Anabolic people are heavy, stable and grounded, but if they store too much energy, they could gain weight easily and have congestion.
HAS THE FOLLOWING
Rajasic foods stimulate desire or nervous energy. Red meat, high protein food, garlic and onions stimulate desire. Rajasic foods include chili peppers, coffee, and anything that stimulates movement.
LEARN MORE ABOUT RAJASIC
An herb or food that makes the urine more alkaline (higher pH). This herbal action can be helpful for a number of inflammatory conditions.
LEARN MORE ABOUT ALKALIZING
Ojas is the essence of healthy tissue, immunity, stable energy and happiness. Substances that improve ojas are recommended after long-term illness, debility, emotional and physical trauma, and even sadness.
LEARN MORE ABOUT OJAS
Prana is the Sanskrit word for vital life energy, similar to Qi in Chinese Medicine. Many herbs stimulate your energy, or improve the flow of prana through your body. Generally, prana needs to be increased in spring after a sleepy winter.
LEARN MORE ABOUT PRANA
A constituent of wheat, barley and rye that is sticky, heavy, and cold. Many people are allergic to gluten.
LEARN MORE ABOUT GLUTEN
Herbs or spices with volatile essential oils that present strong aromas. Aromatic oils shock, refresh and numb tissue, with the end result of relaxing, opening and clearing stagnant fluids in tissues.
LEARN MORE ABOUT AROMATIC
Experiences are Personal
Experiences vary according to the person and constitution. Individual results may vary.
The list of actions below has not be approved by the FDA and should not be used to treat a medical condition.
An herb that increases appetite or settles a nauseas or nervous stomach. These generally increase the digestive fire, therefore relieving symptoms of sluggish or difficult digestion.
LEARN MORE ABOUT STOMACHIC
Cleanse and Detox:
An herb that detoxifies by helping your body metabolize toxins, as opposed to eliminating them.
LEARN MORE ABOUT BURNS-TOXINS
Energy Vitality Strength:
Heart & Circulation:
Herbs that increase the heart rate. Useful in cardiovascular health, blood stagnation, and subjective feeling of heaviness in the chest area.
LEARN MORE ABOUT CARDIAC-STIMULANT
A vasodilator is an herb that widens the blood vessels by the relaxation of smooth muscle cells within the vessel walls, thereby increasing circulation systemically or to a local area.
LEARN MORE ABOUT VASODILATOR
Liver & Gall Bladder:
Cholagogues stimulate the release of bile from the gall bladder for improved digestion.
LEARN MORE ABOUT CHOLAGOGUE
Lung and Sinus:
An herb that reduces mucus congestion in the sinus or lungs by restricting blood flow to mucus membranes.
LEARN MORE ABOUT DECONGESTANT
Herbs which stimulate blood flow in the pelvic area and uterus. They are used to increase scanty menstruation, relieve menstrual pain, and other functions.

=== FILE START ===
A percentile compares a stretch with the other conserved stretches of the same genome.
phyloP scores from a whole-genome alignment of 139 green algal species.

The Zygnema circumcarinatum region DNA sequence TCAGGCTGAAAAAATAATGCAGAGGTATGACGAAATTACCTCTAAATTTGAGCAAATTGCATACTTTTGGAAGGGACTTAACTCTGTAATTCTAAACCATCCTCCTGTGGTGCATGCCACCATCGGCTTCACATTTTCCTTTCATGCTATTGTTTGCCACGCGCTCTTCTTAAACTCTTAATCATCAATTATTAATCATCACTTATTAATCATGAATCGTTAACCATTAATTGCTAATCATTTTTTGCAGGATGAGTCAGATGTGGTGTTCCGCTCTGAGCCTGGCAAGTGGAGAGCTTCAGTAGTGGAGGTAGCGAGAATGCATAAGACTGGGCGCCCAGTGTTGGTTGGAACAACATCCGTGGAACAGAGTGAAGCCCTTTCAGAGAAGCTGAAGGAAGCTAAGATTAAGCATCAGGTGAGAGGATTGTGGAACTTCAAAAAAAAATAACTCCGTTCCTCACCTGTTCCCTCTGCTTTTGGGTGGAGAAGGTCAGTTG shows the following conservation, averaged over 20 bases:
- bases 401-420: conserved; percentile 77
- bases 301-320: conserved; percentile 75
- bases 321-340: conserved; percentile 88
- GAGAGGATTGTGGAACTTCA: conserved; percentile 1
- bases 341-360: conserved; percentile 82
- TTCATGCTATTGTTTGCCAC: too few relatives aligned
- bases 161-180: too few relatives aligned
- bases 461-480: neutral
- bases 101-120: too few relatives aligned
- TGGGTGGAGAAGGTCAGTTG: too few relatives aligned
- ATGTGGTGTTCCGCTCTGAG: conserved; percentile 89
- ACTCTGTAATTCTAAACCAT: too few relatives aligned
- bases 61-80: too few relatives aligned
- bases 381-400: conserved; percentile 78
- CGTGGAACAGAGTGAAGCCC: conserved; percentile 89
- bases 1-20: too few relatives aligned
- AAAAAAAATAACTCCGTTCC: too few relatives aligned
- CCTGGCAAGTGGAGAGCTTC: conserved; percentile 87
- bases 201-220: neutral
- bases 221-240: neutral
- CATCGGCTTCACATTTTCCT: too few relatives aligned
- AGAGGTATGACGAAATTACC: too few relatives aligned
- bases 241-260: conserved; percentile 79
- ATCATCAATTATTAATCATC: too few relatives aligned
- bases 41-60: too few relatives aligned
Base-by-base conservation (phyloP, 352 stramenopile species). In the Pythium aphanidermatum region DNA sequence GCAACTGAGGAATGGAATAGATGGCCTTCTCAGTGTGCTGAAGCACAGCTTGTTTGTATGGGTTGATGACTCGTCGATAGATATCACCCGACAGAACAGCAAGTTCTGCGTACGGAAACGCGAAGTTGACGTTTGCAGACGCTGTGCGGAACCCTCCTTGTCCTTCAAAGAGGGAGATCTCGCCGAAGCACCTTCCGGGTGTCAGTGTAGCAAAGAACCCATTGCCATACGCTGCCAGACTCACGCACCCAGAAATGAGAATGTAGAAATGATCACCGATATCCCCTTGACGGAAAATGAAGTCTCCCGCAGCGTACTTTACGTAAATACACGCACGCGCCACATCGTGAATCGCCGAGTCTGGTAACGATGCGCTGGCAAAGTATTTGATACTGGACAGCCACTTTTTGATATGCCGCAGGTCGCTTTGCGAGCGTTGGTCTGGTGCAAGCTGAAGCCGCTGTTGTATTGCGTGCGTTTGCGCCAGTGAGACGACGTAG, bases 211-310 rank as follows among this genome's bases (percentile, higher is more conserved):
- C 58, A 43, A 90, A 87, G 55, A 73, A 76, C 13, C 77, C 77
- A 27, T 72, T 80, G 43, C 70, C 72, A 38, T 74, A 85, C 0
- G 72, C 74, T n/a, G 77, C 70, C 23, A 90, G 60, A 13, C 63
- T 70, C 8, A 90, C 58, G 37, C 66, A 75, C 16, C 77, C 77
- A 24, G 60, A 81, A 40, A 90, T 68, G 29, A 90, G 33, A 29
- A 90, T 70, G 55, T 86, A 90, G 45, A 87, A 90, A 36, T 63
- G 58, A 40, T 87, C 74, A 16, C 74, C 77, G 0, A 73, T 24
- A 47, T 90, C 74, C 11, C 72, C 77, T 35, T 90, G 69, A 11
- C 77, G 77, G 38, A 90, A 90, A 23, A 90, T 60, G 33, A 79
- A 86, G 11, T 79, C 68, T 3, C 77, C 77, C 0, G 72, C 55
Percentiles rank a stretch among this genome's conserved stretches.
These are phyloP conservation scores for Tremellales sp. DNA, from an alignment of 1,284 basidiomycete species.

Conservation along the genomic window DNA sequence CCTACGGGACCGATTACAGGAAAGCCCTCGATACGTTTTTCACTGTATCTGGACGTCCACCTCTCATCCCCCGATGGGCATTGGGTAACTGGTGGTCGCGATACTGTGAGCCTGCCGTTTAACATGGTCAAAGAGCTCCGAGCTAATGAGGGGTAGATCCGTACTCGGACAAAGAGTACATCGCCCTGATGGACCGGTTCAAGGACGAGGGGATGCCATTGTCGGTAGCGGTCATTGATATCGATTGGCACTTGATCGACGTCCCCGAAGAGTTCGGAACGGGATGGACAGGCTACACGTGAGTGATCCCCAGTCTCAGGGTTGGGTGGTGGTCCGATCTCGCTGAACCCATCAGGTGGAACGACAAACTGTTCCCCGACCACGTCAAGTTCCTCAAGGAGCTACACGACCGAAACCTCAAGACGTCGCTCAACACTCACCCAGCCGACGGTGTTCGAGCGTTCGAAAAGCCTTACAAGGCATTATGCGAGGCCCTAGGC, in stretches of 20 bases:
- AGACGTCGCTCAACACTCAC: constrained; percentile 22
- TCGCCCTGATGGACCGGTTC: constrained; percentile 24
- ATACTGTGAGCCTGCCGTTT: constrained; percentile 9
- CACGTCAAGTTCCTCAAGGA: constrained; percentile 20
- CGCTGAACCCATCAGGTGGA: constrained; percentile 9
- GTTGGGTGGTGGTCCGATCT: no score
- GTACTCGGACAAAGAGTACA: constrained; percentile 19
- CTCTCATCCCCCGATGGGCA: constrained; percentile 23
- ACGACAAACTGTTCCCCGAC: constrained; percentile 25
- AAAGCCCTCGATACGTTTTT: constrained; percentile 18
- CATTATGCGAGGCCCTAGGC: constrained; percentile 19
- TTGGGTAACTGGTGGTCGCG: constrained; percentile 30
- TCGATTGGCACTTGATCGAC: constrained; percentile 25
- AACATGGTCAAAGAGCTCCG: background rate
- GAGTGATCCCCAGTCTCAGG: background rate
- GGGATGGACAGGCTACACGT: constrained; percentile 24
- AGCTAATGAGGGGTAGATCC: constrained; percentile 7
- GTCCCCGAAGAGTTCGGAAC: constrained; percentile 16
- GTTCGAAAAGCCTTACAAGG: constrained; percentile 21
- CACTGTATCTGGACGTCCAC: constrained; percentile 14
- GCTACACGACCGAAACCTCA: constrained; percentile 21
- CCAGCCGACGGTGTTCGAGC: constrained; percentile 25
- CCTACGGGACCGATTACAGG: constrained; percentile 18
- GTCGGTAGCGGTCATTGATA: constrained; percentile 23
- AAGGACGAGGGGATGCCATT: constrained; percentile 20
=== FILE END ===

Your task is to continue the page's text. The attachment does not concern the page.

LEARN MORE ABOUT EMMENOGOGUE
Herbs that relax muscles. Helpful for chronic pain or tension as well as healing from physical trauma.
LEARN MORE ABOUT MUSCLE-RELAXANT
Are you struggling with your health?
Learn how to feel your best
by balancing your diet in just a week.
How to Use Food Ayurvedically
HOW DOES EATING AYURVEDICALLY MAKE YOU FEEL?
Eating Ayurvedically makes you feel nourished and energized. Food digests with ease when
right for your body type (dosha). Healthy digestion is seen as the cornerstone of well-being in
Ayurveda. Healthy digestion generally prevents illness. If you do get sick, a strong digestive fire
reduces the severity of illness and increases your resilience. It also improves your mood. Once
you begin eating Ayurvedically, you will feel refreshed, vital and strong.
About the Author
John Immel, the founder of Joyful Belly, teaches people how to have a
healthy diet and lifestyle with Ayurveda.
His approach to Ayurveda exudes a certain ease, which many find enjoyable and insightful.
His online course Balance Your Ayurvedic Diet in a Week
provides tools for gracefully healing with Ayurveda to thousands.
John also directs Joyful Belly's School of Ayurveda
, which specializes in digestive tract pathology & Ayurvedic nutrition.
John and his wife Natalie recently published Explore Your Hunger: A Guide to Hunger, Appetite & Food
John's interest in Ayurveda and digestive tract pathology was inspired by a complex digestive disorder acquired from years of international travel, including his public service work in South Asia.
John's commitment to the detailed study of digestive disorders reflects his zeal to get down to the roots of the problem. His hope and belief in the capacity of each & every client to improve their quality of life is nothing short of a personal passion.
John's creativity in the kitchen and delight in cooking for others comes from his family oriented upbringing.
In addition to his certification in Ayurveda, John holds a bachelor's degree in mathematics from Harvard University.
John enjoys sharing Ayurveda within the context of his Catholic roots,
and finds Ayurveda gives him an opportunity to participate in the healing mission of the Church.
Jesus expressed God's love by feeding and healing the sick.
That kindness is the fundamental ministry of Ayurveda as well.
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This came out more as a pilaf.... so I wonder about the proportions with this recipe... After cooking the barley in the 6 cups of water till soft the barley (even with the lid on) had absorbed all the water. I've been eating it as a pilaf . SO SO TASTY! and haven't added the wine - yet. but even if I do. It will not be soup-y. But YUM. So grateful to have discovered this site!
I used red wine and in the description Red Wine Vinegar is used. What am I missing here? Love the flavor and the soup!
- mary, NM 02-02-16
Looks delicious. I want to try this, but would like to know whether or not this can be given to a 4 year old since it has red wine.
This soup is safe for children - the alcohol will be cooked down, so it won't be intoxicating but will simply add flavor.
Came out perfectly, but mine turned out pink because I used Cab and not red wine vinegar. I used the Sadaf brand pearl barley and it made a great soup (not a mush or pilaf consistency). It smelled so good, I ended up eating it for brunch. I will definitely be making this again! I think next time I will add greens for a little more "oomph" in cold weather.